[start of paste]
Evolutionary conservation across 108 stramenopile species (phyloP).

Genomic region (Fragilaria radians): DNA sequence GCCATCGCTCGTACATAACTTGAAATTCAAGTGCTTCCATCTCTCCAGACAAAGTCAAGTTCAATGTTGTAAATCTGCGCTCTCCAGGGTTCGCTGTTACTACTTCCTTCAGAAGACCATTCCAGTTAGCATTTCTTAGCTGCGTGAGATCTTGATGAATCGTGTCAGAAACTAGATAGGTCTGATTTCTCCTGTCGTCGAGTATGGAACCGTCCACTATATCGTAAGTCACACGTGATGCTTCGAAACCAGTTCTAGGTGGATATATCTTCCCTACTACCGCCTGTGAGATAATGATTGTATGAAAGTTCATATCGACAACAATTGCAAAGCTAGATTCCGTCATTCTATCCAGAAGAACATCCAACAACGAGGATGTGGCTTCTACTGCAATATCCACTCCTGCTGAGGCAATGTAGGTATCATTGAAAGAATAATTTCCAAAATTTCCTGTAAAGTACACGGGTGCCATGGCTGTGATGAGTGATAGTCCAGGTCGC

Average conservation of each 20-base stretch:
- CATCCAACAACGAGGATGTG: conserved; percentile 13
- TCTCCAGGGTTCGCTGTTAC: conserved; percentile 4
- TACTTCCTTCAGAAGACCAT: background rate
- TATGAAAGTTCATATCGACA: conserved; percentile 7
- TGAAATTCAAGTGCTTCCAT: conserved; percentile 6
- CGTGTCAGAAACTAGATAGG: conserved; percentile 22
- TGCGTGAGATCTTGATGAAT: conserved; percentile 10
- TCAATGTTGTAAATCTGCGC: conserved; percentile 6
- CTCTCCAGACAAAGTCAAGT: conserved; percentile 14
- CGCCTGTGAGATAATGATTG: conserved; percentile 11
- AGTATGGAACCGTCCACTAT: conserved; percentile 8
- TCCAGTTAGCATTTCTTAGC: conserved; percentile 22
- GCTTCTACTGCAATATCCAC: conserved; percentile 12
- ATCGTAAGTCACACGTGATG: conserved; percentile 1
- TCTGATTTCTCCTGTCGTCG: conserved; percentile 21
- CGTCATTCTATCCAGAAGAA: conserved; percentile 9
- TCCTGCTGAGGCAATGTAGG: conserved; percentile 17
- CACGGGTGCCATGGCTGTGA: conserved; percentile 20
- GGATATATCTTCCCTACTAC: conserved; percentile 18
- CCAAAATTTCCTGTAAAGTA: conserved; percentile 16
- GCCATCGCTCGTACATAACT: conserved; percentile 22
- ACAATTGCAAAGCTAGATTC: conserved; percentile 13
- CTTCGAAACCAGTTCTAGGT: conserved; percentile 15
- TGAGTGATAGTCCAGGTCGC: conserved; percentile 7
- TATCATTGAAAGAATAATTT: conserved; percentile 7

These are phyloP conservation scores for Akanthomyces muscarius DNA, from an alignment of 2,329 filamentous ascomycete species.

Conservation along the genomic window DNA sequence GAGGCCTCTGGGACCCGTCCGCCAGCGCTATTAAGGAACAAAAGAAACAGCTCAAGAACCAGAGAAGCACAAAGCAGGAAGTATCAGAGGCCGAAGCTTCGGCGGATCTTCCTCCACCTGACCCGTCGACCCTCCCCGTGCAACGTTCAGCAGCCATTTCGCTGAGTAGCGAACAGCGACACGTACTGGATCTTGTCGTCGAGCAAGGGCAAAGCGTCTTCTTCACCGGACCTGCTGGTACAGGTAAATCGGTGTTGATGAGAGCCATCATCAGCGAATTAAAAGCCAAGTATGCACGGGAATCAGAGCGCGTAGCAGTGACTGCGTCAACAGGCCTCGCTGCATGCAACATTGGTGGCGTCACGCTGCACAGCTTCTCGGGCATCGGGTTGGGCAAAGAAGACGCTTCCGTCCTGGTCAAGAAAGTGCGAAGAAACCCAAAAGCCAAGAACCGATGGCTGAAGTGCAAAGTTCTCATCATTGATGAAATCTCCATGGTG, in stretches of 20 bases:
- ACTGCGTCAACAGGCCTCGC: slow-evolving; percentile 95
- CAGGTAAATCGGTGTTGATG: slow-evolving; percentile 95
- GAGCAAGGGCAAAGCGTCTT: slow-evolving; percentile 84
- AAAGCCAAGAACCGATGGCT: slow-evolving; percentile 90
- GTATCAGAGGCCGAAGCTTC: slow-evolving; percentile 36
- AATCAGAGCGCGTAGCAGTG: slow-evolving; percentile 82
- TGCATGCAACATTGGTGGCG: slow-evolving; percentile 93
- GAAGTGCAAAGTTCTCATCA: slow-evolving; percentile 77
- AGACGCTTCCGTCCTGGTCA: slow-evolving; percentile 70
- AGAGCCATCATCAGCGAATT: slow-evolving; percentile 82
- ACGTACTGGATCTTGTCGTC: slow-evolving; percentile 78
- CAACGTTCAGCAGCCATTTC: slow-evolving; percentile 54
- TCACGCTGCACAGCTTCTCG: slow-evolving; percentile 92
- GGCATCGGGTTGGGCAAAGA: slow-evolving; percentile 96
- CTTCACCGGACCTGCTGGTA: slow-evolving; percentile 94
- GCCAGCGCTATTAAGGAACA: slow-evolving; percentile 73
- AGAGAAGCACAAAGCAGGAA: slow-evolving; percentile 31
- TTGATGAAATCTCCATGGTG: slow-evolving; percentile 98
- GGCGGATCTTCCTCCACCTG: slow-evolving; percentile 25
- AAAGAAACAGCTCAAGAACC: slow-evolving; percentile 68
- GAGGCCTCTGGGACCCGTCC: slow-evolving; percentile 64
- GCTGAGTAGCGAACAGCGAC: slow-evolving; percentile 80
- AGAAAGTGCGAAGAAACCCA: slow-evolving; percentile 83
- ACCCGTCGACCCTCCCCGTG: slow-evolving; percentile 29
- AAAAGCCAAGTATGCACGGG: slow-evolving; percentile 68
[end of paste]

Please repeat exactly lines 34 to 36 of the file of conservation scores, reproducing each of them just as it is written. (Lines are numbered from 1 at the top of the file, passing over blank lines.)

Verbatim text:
- AAAGCCAAGAACCGATGGCT: slow-evolving; percentile 90
- GTATCAGAGGCCGAAGCTTC: slow-evolving; percentile 36
- AATCAGAGCGCGTAGCAGTG: slow-evolving; percentile 82